Balancing Act

Over the summer, the boys outgrew their Strider bikes, but they were still too short for the 12” inch bikes we bought them for their birthdays. We kept the training wheels on to keep them from tipping over. The past few weeks, the boys hadn’t realized they’d worn down the plastic training wheels so much that the wheels wobbled, providing little support.

Last night, Miguel took off the training wheels, and Javi took off down the driveway. He maneuvered himself around the car and had no trouble keeping his balance. He zigged and zagged; he turned in a big loop and screeched on his brakes. Then he took off like a sixth-grader late for lunch. Miguel and I were so proud of him pedaling away. He smiled and yelled while riding by us, “Mom look! I’m riding without my training wheels!”

Joaquín, though, couldn’t quite get the hang of it. He’d pedal a couple times and then fall over. We’d follow behind him, balancing the seat for him. He’d steer right off the sidewalk and into a shrub. He got on the bike again, checking to make sure we wouldn’t let go before he’d attempt again. We hunched over trying to keep up with him as he raced away. Then, when we couldn’t keep up and let go, he’d wobble and tip over. At least once, he yelled and threw down his bike, saying, “I’ll never be able to ride like Javi.”

Balancing their egos never occurred to me when I found out I’d have twins. Back then, I only thought of all the obvious difficulties—the double breast-feeding nightmare, the double diapers necessary, the expense of two kids at the same time. I never imagined how some simple things become complex with twins. There are certain moments that  singleton parents can simply enjoy. One of those moments happens to be when a child learns to ride his/her bike. They don’t have to worry about another child doing the exact same activity at the exact same time. They don’t have to congratulate one child and be supportive of the other over the same event. It never occurred to me until now all the other experiences they’ll slowly have together in the coming years where we’ll be balancing to give each of them what they need, at the exact same time about the exact same event. But for now, I’m content to worry only about bike riding.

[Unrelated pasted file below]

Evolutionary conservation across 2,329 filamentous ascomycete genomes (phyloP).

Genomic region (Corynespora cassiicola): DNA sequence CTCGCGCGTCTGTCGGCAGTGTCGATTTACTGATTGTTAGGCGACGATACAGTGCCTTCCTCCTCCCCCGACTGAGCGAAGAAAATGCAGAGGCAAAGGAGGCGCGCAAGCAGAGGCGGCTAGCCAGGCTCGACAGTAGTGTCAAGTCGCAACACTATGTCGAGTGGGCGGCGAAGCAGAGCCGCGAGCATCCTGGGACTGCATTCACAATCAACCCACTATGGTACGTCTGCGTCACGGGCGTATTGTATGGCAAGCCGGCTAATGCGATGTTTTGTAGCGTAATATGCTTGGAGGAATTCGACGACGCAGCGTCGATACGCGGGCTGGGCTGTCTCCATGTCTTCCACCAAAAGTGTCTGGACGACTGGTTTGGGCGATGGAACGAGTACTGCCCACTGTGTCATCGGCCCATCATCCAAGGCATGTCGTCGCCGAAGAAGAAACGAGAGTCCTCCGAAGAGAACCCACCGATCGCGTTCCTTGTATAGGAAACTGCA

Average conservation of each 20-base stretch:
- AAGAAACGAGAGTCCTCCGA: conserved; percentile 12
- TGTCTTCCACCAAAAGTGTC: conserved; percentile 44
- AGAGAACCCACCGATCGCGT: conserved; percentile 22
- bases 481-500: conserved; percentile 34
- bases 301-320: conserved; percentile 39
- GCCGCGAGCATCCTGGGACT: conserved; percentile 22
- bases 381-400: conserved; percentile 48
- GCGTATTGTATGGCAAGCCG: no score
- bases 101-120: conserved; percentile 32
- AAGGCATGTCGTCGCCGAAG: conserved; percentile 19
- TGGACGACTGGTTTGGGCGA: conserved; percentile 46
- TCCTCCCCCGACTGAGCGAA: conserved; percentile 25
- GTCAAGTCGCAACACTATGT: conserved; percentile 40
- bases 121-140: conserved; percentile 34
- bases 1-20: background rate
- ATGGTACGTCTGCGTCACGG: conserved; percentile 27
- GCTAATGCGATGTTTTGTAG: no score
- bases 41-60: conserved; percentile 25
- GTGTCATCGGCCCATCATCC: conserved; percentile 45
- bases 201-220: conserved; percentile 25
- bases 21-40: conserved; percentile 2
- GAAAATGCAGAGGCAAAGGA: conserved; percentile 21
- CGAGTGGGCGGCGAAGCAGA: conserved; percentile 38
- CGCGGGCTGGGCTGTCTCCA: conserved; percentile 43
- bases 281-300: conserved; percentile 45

After a lot of practice and fading sunlight, we had to put an end to the bicycling for the night. Javi was spinning around the neighborhood, up and down driveways, making short turns. Joaquín was still begging us not to let go and whining that he couldn’t do it—though to his credit, he didn’t give up.

In the morning, the first thing the boys wanted to do was go outside to ride bikes. After a couple of trial runs and steadying the seat, Joaquín did it; he balanced himself on the bike and made it down the block. He stopped and yelled, “I did it.” Javi jumped up and down beside me and said, “Momma, did you see him? Did you see him?”

I nodded. And enjoyed the moment completely.

What moment have you enjoyed lately?

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2 Comments

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2 responses to “Balancing Act

  1. Gilberto Lobo

    DANA:

    QUE LINDA EXPERIENCIA LA QUE DESCRIBES. CREEME QUE TE ENTIENDO, PUES AUNQUE NO TUVE GEMELOS PUES SOLO TUVE CINCO HIJAS, SIEMPRE ESTAN LAS AMIGUITAS O LOS VECINOS. AHORA VUELVO A VIVIR COSAS PERO CON MIS NIETOS.
    PERO LO MAS BELLO ES LO QUE TE PASO AL DIA SIGUIENTE AL VER QUE LOS DOS LO LOGRARON Y LOS DOS SE SINTIERON ORGULLOSOS TRIUNFADORES.
    FELICIDADES PARA TI, MICHAEL Y LOS FABULOSOS CUATES.
    DISFRUTENLOS, PUES EL TIEMPO VUELA
    SU AMIGO GILBERTO

  2. Gracias, Señor Lobo. Estás palabras son siempre dulce.

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